William Thomas Forshaw VC

b. 20/04/1890 Barrow in Furness, Cumbria. d. 26/05/1943 Holyport, Berkshire.

William Thomas Forshaw (1890-1943) was born on 20th April 1890, the eldest of two sons to Thomas Forshaw, of Fairfield Lane, Barrow in Furness, Cumbria. His father was a head foreman at Vickers Shipyard. William was educated at Dalton Road Wesleyan School, Holker Street Boys School and Barrow’s Higher Grade School, before leaving school at 18 to train as a teacher at Westminster College. After completing the course, he returned home to study for his intermediate exam. He helped pay his way by taking evening classes at his old senior school and Barrow Technical School, where his students included six Turks stationed in the town while a ship was being built for their government.

William T Forshaw VC

In the years leading up to the First World War, he taught at the Dallas Road School, Lancaster, and the North Manchester (prep) Grammar School. He was a fine athlete, played football and rugby, and later became an accomplished golfer and tennis player.

His connection with Ashton grew out of friendship with another teacher. As a fine bass singer, he joined the Ashton Operatic Society, and also enlisted in the Ashton Territorial Battalion of the Manchester Regiment. Commissioned second lieutenant in May 1914, Forshaw was promoted to lieutenant on the outbreak of war.

The beginning of the hostilities interrupted his studies; he had been due to take his final exam in September. Instead, he found himself sailing for Egypt with the 42nd East Lancashire Division, where for the remainder of 1914 and the early part of 1915, the Lancashire Territorials continued their training.

Following the landings in Gallipoli in April 1915, William was heavily involved in fighting on the peninsula, and would be awarded the VC for his actions between the 7th and 9th August 1915. When holding the north-west corner of “The Vineyard” against heavy attacks by the Turks, Lieutenant Forshaw not only directed his men but personally threw bombs continuously for over 40 hours. When his detachment was relieved, he volunteered to continue directing the defence. Later, when the Turks captured a portion of the trench, he shot three of them and recaptured it. It was due to his fine example and magnificent courage that this very important position was held.

Following his exploits at “The Vineyard”, his promotion to Captain was confirmed. A year later, Captain Forshaw VC married a nurse in Ashton under Lyne, whilst on leave. Transferring into the 76th Punjabis, Indian Army in 1917, Forshaw took part in four frontier campaigns before retiring from the Army in November 1922. Teaching jobs, however, were hard to come by, even for a schoolmaster with a VC. He therefore decided to take a two year appointment in the RAF Educational Service, Egypt.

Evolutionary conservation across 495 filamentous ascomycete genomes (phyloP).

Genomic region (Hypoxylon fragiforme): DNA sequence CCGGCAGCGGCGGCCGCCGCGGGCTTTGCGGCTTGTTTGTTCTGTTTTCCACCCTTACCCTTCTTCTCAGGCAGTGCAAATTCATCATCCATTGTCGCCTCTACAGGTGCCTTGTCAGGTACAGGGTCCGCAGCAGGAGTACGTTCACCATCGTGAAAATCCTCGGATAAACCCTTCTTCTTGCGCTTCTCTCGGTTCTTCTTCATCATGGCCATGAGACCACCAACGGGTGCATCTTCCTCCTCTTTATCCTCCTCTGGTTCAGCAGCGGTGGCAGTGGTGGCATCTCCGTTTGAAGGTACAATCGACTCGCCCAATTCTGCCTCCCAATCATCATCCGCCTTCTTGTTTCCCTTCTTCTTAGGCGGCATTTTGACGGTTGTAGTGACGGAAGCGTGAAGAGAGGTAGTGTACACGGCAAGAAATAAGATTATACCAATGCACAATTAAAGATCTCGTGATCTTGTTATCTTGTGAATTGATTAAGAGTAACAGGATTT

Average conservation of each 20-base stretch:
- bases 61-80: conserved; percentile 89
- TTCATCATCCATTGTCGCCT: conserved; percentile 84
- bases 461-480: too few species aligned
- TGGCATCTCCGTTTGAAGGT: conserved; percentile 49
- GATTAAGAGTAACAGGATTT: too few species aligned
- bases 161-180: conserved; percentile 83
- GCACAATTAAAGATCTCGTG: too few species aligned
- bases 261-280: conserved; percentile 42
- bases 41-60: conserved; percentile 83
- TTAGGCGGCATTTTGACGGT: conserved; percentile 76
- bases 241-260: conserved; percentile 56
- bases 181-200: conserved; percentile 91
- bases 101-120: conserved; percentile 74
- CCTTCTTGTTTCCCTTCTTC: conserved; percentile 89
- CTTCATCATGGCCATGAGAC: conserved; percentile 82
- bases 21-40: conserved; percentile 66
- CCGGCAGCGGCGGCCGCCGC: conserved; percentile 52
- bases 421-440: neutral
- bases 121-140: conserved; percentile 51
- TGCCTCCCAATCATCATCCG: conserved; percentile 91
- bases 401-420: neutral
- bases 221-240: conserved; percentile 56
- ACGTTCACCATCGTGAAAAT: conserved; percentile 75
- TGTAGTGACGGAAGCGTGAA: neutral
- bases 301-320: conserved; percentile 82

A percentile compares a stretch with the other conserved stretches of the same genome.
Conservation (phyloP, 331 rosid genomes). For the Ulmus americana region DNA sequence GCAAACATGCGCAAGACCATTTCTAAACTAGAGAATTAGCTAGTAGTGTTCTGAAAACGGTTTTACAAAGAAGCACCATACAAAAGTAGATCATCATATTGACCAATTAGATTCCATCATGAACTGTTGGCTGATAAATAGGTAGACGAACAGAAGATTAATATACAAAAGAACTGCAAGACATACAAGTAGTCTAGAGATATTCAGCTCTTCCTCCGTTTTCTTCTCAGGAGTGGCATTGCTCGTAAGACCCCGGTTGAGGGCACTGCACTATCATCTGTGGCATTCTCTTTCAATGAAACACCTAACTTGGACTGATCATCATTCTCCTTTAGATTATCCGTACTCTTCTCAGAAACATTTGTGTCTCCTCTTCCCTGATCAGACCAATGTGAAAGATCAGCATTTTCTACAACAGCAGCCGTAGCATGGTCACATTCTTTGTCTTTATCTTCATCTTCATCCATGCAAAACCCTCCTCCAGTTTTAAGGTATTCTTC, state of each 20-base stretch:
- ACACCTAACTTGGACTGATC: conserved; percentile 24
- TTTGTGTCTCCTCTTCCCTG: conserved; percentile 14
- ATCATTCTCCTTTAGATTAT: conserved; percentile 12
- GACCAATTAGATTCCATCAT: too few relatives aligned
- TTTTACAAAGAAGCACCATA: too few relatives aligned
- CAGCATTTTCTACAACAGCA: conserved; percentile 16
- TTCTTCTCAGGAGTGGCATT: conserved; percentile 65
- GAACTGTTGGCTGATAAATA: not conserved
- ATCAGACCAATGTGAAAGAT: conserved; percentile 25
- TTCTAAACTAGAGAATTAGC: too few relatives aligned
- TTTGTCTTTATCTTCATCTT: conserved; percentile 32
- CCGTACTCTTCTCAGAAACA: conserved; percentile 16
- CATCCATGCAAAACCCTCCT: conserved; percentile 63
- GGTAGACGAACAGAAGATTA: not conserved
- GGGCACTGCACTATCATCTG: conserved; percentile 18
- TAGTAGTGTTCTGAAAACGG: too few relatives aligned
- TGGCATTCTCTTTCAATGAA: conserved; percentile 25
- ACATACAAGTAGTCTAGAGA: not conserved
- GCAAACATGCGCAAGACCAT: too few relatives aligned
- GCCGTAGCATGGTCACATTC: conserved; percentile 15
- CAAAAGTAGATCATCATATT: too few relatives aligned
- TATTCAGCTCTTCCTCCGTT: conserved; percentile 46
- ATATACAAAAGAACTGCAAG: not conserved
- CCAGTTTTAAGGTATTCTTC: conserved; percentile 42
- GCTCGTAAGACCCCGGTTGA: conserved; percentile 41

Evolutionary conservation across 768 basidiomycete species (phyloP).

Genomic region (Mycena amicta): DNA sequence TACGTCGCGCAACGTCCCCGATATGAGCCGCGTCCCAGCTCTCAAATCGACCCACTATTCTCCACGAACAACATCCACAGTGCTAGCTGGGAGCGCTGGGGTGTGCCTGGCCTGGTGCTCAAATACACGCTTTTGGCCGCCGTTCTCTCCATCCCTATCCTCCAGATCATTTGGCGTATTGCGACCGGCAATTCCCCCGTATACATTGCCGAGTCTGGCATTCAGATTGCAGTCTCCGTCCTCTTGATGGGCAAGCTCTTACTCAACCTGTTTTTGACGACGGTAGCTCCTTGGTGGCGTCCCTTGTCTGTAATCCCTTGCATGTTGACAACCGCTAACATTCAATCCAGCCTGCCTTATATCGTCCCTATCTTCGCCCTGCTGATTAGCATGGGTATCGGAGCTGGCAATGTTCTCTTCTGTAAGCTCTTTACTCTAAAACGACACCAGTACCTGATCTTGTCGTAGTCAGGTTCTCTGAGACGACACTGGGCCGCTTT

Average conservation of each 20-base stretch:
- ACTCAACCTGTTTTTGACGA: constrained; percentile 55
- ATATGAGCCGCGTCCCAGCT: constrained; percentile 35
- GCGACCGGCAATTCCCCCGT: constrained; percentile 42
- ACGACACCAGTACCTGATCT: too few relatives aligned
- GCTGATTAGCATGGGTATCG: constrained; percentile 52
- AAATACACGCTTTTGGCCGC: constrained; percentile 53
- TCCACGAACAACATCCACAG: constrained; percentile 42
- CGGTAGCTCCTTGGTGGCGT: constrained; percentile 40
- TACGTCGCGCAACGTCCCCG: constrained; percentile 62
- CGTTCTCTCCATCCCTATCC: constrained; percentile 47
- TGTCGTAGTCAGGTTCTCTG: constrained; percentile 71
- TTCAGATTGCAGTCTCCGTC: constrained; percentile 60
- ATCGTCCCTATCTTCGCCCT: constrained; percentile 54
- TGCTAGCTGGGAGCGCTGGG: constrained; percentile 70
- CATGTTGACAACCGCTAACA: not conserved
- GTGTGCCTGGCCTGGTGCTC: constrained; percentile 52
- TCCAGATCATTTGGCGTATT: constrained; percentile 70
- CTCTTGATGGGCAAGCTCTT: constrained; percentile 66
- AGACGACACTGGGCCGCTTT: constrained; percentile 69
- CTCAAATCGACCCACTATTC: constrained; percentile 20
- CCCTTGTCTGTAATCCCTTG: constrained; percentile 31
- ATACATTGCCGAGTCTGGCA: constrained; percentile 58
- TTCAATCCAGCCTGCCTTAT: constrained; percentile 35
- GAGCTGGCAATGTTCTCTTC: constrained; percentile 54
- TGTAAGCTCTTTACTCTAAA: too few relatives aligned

After leaving the RAF, he returned to England in 1925. He settled at Rushmere St Andrew, near Ipswich, and then Martlesham Hall. At each place he started a preparatory school for boys, but bankrupted himself in the process. Compelled to take a teaching job in an Ipswich Council School, he drifted from job to job before deciding on a new career.

Joining Gaumont British, he went on to specialise in the company’s Industrial Film Production Department. His interest in film and photography dated back to before the First World War. As a subaltern in Egypt and on the Gallipoli peninsula, he was noted as an enthusiastic photographer, several of his off-duty pictures appearing in the Ashton newspapers. After the war he branched out into writing and produced a number of commercial films.

During the Second World War, he was a Major in the 11th City of London (Dagenham) Battalion of the Home Guard, later serving as a staff officer. In 1941 he and his wife moved to Holyport, in Berkshire, as evacuees. It was there, at his home, Foxearth Cottage, that he died on 26th May 1943. He had apparently suffered a heart attack while cutting a hedge in the garden. Unusually for an officer recipient of the VC, he was buried in an unmarked grave at Touchen End, near Maidenhead. There it was forgotten until October 1994, when efforts to trace his last resting place culminated in the dedication of a headstone provided by his old regiment. Two years later, a blue plaque was placed in his memory at Ladysmith Barracks, Ashton under Lyne.

In addition to his VC, he was awarded the 1914-15 Star, British War Medal 1914-20, Victory Medal 1914-19 with Mentioned in Despatches oak leaf, India General Service Medal with clasps for Mahsud 1919-20, and Waziristan 1919-21 with Mentioned in Despatches oak leaf, 1939-45 Defence Medal, and the George VI Coronation Medal 1937. His medals are held by the Manchester Regiment Museum, Ashton under Lyne.






Manchester Regiment Museum website – images of the VC Medal Group and VC medal of William Forshaw VC.